During adolescence maximum growth spurt occurs in growing kids. Find out is your teenage child eating right to support the rapid growth?
It’s common sense: more growth demands greater nutrition. For girls, the growth spurt happens between 11 to 15 years and ‘in boys it is 13 to 16 years. In teenage years, girls and boys attain puberty, a process that involves maturing of the body and attaining maximum height along with bone mass. In girls, the body fat increases to 22 percent from 19 post-puberty, whereas boys acquire two times more muscle mass than girls.
KEY NUTRIENTS REQUIRED BY TEENAGERS
Growing kids need a lot of calories to support rapid growth. For girls approximately 2200 calories per day is the requirement, while for boys it lies between 2500-2900, and these calories should come from quality foods sources instead of junk foods.
Protein plays a critical role in physical growth and 15-20 percent of calories should come from proteins. Teens on a vegetarian diet need to be careful about their protein consumption.
Iron deficiency anaemia is common in teenagers in both girls and boys. Prior to adolescence, both girls and boys have equal amount of lean body mass, but in teenage years, boys double their lean muscles, as compared to girls. This raises the need for iron for building haemoglobin, the red pigment in blood that carries oxygen and the related protein myoglobin in muscle. When menstruation begins in girls, they need additional iron from foods to fill in the gaps.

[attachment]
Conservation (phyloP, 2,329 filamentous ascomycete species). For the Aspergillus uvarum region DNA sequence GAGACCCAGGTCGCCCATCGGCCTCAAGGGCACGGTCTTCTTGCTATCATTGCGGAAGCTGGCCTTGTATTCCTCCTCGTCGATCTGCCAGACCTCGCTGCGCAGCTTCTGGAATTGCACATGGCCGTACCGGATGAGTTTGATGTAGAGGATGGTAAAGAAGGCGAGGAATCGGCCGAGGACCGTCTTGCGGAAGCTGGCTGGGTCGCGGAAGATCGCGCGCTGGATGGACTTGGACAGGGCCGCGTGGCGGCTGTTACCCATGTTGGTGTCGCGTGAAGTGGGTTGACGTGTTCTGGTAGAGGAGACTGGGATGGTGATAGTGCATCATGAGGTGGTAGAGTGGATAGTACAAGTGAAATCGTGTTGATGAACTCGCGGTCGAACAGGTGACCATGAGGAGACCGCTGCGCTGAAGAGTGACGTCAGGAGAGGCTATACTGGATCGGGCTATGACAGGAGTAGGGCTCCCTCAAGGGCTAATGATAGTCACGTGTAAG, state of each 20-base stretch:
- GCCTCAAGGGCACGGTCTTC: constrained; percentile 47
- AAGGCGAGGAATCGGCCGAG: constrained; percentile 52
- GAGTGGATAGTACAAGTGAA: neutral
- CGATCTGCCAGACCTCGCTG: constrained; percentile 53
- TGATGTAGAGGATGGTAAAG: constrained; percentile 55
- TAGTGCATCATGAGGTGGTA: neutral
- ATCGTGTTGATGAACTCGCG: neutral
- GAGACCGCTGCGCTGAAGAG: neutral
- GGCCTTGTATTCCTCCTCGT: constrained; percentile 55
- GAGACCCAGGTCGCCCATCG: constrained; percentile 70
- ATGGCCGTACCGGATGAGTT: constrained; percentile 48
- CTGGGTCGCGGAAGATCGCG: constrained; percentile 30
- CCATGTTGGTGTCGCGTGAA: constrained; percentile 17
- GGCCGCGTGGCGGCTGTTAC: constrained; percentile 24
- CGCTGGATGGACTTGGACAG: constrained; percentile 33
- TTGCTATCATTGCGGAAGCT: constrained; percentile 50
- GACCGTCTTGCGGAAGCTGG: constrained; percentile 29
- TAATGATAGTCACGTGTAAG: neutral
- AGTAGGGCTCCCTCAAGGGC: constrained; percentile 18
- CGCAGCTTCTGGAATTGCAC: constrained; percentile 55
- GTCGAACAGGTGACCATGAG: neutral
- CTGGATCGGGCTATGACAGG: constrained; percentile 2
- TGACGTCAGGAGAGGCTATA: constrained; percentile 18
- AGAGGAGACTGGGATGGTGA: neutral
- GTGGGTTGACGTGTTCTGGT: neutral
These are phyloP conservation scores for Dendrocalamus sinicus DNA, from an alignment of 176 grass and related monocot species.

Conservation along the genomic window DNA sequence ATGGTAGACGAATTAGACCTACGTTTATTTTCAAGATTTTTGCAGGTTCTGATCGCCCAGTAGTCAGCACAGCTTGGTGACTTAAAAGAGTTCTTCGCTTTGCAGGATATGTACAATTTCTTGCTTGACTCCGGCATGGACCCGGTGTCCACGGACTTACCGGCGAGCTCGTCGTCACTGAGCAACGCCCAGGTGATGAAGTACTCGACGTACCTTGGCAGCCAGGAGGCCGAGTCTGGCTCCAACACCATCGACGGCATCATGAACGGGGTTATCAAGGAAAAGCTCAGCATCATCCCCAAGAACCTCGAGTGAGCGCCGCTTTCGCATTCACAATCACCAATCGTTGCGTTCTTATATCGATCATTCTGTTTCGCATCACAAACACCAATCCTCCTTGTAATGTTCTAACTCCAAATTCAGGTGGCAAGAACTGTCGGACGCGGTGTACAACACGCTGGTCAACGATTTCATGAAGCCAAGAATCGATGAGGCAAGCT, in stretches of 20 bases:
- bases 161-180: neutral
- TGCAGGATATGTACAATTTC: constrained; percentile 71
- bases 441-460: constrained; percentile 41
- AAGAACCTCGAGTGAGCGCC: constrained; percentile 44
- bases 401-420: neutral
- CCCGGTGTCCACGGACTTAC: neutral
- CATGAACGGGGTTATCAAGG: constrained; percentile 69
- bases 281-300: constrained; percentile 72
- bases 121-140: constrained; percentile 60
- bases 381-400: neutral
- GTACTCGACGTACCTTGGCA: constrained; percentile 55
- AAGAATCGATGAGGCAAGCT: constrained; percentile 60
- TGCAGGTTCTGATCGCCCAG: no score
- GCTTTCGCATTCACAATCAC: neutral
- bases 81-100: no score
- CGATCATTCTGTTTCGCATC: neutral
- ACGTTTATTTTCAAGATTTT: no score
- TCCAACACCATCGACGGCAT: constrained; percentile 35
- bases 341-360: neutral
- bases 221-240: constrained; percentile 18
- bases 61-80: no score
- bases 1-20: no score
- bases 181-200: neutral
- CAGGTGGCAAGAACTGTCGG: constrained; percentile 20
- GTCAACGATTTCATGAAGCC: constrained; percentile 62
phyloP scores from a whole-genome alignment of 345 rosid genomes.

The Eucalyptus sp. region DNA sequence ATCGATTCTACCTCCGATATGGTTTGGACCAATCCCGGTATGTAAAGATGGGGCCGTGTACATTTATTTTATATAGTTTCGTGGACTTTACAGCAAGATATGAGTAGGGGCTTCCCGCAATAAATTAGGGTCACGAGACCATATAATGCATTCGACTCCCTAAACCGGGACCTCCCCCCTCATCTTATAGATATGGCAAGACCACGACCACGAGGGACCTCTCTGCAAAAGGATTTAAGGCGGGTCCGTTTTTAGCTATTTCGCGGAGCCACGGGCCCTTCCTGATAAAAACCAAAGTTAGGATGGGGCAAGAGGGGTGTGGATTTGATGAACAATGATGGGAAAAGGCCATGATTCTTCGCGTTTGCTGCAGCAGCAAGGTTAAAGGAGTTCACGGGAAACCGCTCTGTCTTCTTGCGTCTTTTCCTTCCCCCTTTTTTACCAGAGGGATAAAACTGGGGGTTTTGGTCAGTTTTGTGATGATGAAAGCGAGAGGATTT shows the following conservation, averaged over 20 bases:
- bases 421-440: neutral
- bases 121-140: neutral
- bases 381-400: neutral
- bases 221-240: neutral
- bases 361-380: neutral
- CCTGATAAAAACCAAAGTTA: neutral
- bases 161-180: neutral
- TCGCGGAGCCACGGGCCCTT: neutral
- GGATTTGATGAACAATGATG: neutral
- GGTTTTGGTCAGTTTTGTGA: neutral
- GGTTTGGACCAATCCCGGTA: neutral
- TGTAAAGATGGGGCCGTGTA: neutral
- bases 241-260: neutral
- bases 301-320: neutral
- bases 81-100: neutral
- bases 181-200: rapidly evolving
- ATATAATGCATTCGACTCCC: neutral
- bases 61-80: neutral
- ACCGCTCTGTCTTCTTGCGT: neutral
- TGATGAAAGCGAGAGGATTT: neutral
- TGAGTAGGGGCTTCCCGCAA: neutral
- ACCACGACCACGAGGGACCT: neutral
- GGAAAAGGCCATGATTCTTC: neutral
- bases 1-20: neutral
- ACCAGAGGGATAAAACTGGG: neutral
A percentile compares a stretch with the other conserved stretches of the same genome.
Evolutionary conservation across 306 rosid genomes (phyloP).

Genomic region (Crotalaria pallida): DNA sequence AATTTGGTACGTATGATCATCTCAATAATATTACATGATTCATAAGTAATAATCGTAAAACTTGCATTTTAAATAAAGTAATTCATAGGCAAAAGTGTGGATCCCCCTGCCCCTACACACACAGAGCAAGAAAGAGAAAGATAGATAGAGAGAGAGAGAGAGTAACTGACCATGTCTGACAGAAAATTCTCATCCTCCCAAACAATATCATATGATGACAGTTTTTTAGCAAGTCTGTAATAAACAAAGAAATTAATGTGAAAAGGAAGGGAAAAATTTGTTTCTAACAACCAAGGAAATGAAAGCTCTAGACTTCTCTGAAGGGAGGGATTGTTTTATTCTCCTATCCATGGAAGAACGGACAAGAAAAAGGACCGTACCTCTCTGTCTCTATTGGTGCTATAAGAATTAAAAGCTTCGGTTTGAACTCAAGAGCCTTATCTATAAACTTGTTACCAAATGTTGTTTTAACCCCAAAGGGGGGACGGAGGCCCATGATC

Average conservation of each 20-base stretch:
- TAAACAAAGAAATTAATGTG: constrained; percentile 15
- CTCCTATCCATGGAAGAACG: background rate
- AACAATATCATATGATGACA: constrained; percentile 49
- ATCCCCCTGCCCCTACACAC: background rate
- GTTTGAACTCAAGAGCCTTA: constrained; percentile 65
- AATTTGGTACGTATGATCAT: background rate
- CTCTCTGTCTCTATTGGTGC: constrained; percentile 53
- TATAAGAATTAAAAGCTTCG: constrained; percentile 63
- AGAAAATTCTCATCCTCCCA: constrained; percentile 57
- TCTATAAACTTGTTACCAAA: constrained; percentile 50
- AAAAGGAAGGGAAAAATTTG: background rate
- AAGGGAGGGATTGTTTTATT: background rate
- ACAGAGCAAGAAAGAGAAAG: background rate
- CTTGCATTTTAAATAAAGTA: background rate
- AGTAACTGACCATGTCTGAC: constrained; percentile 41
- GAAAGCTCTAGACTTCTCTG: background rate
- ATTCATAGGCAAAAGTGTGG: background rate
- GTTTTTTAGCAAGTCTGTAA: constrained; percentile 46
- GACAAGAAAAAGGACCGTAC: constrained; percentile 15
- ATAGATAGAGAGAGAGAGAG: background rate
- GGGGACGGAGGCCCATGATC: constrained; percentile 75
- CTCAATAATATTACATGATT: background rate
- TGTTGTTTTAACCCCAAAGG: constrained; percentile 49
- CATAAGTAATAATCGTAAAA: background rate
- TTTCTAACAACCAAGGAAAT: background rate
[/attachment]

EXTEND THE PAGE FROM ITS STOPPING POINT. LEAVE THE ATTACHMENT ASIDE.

During early adolescence between 10-14 years in girls and 12-16 years in boys, around 45 percent of an adult skeletal mass is formed. For teens, the daily recommendation of calcium is 1300 milligrams daily and this critical nutrient goes missing from the plates of most teens. Good sources of calcium-rich foods include low-fat dairy foods, leafy greens and soy-based foods. Calcium deficiency increases vulnerability to fractures in later years.
Abundantly found in fruits, vegetables and grains, water-soluble B vitamins play an important role in cell metabolism. Large amounts of the B vitamins thiamin, riboflavin, and niacin are needed to meet the energy requirements of teens.
HEALTHY EATING BEHAVIOURS IN TEENAGERS
Mostly in teenage years, children develop food fancies and begin to prefer junk foods to wholesome meals. Therefore, it becomes a challenge for mothers to instill healthy eating habits in teens. Go easy and make small changes in the eating plan of teenagers to improve their diet and nutrition.
- Reduce sugary drinks, like soft drinks and energy drinks. Water is a healthier alternative.
- Keep healthy food choices at home, like a bowl of fruits, cereals
- Eat a healthy breakfast every day, like whole grain cereals, eggs, fruits
- Rather than coercing the teenager to have three big meals, allow them to eat 6 smaller and lighter meals spaced out through the day
- Encourage teenagers to experiment with the food. They are more likely to eat stuff that they have dished out on their own
Avoid building battle- line around food with teenage children. Allow them to develop their taste and be a good role model. Your children are likely to follow what they see.